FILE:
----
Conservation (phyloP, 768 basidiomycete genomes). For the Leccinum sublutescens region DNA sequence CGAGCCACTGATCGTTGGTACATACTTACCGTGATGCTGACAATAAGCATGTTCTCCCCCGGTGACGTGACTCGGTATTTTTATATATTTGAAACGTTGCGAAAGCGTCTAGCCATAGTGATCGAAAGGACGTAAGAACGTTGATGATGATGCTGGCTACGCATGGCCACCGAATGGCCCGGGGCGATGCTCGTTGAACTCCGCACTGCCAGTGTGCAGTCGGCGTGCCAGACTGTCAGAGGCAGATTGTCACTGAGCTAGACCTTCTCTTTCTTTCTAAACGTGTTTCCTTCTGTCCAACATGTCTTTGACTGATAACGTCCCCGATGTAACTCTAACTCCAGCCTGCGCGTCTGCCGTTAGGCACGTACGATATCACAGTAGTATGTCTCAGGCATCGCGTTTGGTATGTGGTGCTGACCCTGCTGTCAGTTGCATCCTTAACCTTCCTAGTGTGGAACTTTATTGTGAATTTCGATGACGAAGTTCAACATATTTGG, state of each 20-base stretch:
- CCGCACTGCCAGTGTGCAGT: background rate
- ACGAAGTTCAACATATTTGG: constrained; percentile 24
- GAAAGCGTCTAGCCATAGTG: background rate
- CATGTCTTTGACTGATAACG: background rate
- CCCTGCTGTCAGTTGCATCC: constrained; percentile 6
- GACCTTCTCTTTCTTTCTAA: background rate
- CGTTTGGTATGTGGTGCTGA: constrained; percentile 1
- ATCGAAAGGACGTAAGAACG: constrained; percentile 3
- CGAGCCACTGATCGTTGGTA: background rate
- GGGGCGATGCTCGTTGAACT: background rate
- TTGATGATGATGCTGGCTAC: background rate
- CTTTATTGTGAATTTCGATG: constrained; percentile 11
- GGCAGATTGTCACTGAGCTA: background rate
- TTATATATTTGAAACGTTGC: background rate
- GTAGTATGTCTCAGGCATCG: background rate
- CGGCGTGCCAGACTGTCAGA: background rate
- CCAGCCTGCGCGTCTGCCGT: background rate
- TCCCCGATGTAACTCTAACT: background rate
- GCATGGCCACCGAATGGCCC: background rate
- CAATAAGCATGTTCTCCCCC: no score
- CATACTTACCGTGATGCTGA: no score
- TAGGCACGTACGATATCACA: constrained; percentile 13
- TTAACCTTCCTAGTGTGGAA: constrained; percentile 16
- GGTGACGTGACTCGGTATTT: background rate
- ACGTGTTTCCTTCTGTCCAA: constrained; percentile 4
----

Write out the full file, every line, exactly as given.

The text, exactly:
Conservation (phyloP, 768 basidiomycete genomes). For the Leccinum sublutescens region DNA sequence CGAGCCACTGATCGTTGGTACATACTTACCGTGATGCTGACAATAAGCATGTTCTCCCCCGGTGACGTGACTCGGTATTTTTATATATTTGAAACGTTGCGAAAGCGTCTAGCCATAGTGATCGAAAGGACGTAAGAACGTTGATGATGATGCTGGCTACGCATGGCCACCGAATGGCCCGGGGCGATGCTCGTTGAACTCCGCACTGCCAGTGTGCAGTCGGCGTGCCAGACTGTCAGAGGCAGATTGTCACTGAGCTAGACCTTCTCTTTCTTTCTAAACGTGTTTCCTTCTGTCCAACATGTCTTTGACTGATAACGTCCCCGATGTAACTCTAACTCCAGCCTGCGCGTCTGCCGTTAGGCACGTACGATATCACAGTAGTATGTCTCAGGCATCGCGTTTGGTATGTGGTGCTGACCCTGCTGTCAGTTGCATCCTTAACCTTCCTAGTGTGGAACTTTATTGTGAATTTCGATGACGAAGTTCAACATATTTGG, state of each 20-base stretch:
- CCGCACTGCCAGTGTGCAGT: background rate
- ACGAAGTTCAACATATTTGG: constrained; percentile 24
- GAAAGCGTCTAGCCATAGTG: background rate
- CATGTCTTTGACTGATAACG: background rate
- CCCTGCTGTCAGTTGCATCC: constrained; percentile 6
- GACCTTCTCTTTCTTTCTAA: background rate
- CGTTTGGTATGTGGTGCTGA: constrained; percentile 1
- ATCGAAAGGACGTAAGAACG: constrained; percentile 3
- CGAGCCACTGATCGTTGGTA: background rate
- GGGGCGATGCTCGTTGAACT: background rate
- TTGATGATGATGCTGGCTAC: background rate
- CTTTATTGTGAATTTCGATG: constrained; percentile 11
- GGCAGATTGTCACTGAGCTA: background rate
- TTATATATTTGAAACGTTGC: background rate
- GTAGTATGTCTCAGGCATCG: background rate
- CGGCGTGCCAGACTGTCAGA: background rate
- CCAGCCTGCGCGTCTGCCGT: background rate
- TCCCCGATGTAACTCTAACT: background rate
- GCATGGCCACCGAATGGCCC: background rate
- CAATAAGCATGTTCTCCCCC: no score
- CATACTTACCGTGATGCTGA: no score
- TAGGCACGTACGATATCACA: constrained; percentile 13
- TTAACCTTCCTAGTGTGGAA: constrained; percentile 16
- GGTGACGTGACTCGGTATTT: background rate
- ACGTGTTTCCTTCTGTCCAA: constrained; percentile 4